I’m reading a lot of discontent from those on the sides that didn’t see their preference win out in the elections. I’m also seeing a lot of crowing from the side that did win. I don’t really want to talk about that too much – there are always bad winners and bad losers. In today’s world where so many of us simply block those we don’t agree with we live in as polarised a world as we ever have done. After all, the imprecation to never talk about politics or religion at dinner is much older than the internet so I don’t feel it’s all that smart to blame social media for giving us a megaphone for issues that we’ve always struggled to debate effectively.

It was in the 1950s that Niebuhr said that democracies had to have the consent of all the governed otherwise they become tyrannies. This has always cut both ways for a form of government that is really startlingly new and like a sheet of glass – strong in some directions, brittle in others.

The point of this post is for me to talk about democracy. Not mob rule but the type of democracies we have in the UK and the US (which although constituted very differently are both of a specific type) – that is representative democracies.

I also want to debunk a number of facile arguments made by both sides about the results.

  1. We won, get over it. The country voted our way. This is disingenuous at best and miserable at worst. Representative democracies are not mob rule, they are a way of voting in people to make the complicated social and fiscal decisions for us. They may come with ideologies that we share or dislike but in the end their job is simple enough – rule in our stead. It’s never a case that a candidate is going to agree with their entire constituency, or even those who voted for them. It is massive overreaching to claim that ‘we won, get over it’. Politics is the art of achieving the possible with an underlying aim, for most, of improving society. Whatever your view of ‘improvement’ actually is. To suggest that winning an election is akin to winning the 100m sprint is to misunderstand both races. For elections it simply means the HARD WORK STARTS NOW and part of that hard work is to represent ALL THE PEOPLE. For the 100m dash, well, you may have won, but next week there’s another race and, frankly, you’re only as good as the last one. We should NEVER assume that the story’s over just because we’ve won a stage.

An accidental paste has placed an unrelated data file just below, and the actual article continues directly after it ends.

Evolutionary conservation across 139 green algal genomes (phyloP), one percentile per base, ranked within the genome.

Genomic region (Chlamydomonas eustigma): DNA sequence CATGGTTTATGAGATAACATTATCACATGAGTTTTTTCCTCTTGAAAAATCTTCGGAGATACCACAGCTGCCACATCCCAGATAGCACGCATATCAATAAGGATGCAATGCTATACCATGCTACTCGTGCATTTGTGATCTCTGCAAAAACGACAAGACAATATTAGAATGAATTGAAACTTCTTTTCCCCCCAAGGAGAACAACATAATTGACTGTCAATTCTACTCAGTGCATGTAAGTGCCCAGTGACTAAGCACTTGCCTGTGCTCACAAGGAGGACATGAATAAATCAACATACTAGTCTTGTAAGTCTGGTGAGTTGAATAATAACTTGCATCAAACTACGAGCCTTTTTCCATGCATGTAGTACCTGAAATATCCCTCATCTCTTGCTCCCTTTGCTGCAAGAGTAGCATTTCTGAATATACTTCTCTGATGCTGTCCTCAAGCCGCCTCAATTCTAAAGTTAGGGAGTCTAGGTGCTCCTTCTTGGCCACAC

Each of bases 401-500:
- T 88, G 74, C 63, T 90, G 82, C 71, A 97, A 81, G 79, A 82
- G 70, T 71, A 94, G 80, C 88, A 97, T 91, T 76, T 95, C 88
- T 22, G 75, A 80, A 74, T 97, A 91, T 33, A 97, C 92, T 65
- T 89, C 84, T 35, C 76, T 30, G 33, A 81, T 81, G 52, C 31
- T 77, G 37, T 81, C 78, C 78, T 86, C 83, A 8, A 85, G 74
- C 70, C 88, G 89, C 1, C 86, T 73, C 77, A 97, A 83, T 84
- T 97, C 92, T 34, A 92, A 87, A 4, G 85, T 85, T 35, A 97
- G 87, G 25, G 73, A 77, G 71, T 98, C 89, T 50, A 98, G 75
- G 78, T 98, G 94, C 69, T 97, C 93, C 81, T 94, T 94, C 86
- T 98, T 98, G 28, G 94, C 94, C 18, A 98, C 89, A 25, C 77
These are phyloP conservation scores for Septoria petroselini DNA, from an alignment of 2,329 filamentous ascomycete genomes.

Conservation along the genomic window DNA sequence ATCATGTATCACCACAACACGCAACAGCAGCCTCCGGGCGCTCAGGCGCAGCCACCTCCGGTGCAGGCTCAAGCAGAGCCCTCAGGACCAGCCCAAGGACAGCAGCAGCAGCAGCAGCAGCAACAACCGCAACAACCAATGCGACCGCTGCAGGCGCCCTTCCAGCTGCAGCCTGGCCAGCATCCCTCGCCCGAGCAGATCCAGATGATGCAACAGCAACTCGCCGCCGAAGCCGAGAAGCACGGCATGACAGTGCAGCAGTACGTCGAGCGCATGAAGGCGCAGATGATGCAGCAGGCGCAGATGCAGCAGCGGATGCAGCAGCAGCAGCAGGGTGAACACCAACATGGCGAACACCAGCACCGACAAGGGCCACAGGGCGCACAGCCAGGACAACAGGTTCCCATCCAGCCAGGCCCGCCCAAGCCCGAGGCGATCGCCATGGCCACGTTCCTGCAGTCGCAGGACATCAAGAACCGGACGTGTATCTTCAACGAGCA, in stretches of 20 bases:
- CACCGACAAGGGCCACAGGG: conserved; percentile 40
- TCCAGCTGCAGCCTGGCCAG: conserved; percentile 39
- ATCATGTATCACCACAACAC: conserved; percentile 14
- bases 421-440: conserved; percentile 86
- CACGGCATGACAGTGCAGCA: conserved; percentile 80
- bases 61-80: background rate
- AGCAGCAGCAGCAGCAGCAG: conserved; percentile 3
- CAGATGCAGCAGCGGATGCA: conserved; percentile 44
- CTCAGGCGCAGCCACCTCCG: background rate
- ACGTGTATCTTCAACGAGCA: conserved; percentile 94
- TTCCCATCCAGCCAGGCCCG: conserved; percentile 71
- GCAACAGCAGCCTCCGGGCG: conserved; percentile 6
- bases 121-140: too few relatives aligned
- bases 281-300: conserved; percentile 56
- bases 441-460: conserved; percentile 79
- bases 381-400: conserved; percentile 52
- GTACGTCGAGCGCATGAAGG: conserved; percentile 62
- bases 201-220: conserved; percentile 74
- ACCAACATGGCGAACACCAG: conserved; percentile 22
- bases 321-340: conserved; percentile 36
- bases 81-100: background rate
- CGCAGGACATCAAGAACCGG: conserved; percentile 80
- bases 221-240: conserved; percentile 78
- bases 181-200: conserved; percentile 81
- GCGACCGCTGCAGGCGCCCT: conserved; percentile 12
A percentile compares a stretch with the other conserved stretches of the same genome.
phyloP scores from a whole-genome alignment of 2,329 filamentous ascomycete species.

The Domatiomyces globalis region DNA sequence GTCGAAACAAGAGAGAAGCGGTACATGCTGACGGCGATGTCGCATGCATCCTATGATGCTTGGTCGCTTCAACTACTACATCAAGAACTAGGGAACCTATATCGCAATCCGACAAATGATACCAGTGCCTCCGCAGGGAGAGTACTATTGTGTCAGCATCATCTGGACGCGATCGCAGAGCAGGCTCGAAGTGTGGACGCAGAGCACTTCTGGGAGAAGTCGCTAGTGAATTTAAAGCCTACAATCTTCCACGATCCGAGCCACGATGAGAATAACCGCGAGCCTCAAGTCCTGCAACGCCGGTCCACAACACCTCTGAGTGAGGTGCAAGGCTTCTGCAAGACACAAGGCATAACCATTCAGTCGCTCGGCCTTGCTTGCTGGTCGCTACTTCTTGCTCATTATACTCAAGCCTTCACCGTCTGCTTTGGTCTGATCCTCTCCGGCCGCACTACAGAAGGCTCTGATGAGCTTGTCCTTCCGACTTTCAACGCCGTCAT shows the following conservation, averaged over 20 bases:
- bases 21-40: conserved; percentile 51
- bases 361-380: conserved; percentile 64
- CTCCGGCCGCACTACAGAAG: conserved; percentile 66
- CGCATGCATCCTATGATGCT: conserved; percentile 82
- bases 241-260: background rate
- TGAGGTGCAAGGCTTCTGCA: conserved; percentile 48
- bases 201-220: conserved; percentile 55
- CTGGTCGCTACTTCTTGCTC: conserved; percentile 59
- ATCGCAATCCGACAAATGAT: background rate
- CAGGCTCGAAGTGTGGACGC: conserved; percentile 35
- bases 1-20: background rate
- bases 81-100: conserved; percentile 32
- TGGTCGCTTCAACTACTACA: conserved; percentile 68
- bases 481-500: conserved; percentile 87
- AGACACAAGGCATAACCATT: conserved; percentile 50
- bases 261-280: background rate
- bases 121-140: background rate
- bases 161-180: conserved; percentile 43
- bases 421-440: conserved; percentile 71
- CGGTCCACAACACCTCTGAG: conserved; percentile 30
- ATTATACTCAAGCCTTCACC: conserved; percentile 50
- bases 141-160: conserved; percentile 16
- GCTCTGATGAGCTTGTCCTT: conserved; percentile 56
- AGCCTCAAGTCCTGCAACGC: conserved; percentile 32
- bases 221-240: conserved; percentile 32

2. The world will fall apart. Look, let’s be honest here, it’s pretty unlikely. It can happen and it does happen. But it remains pretty unlikely. We can make it more likely, on which more later, but overall, we have a complex and powerful system of government which means that most excesses have been anticipated and curbed before they can be started. Sure, there are always exceptions and issues that break the rules (campaign funding) or simply can’t be contained by the rules (climate change) but these are the cutting edge of how society organises itself and we should be absolutely expecting to fight hard on these battlefronts.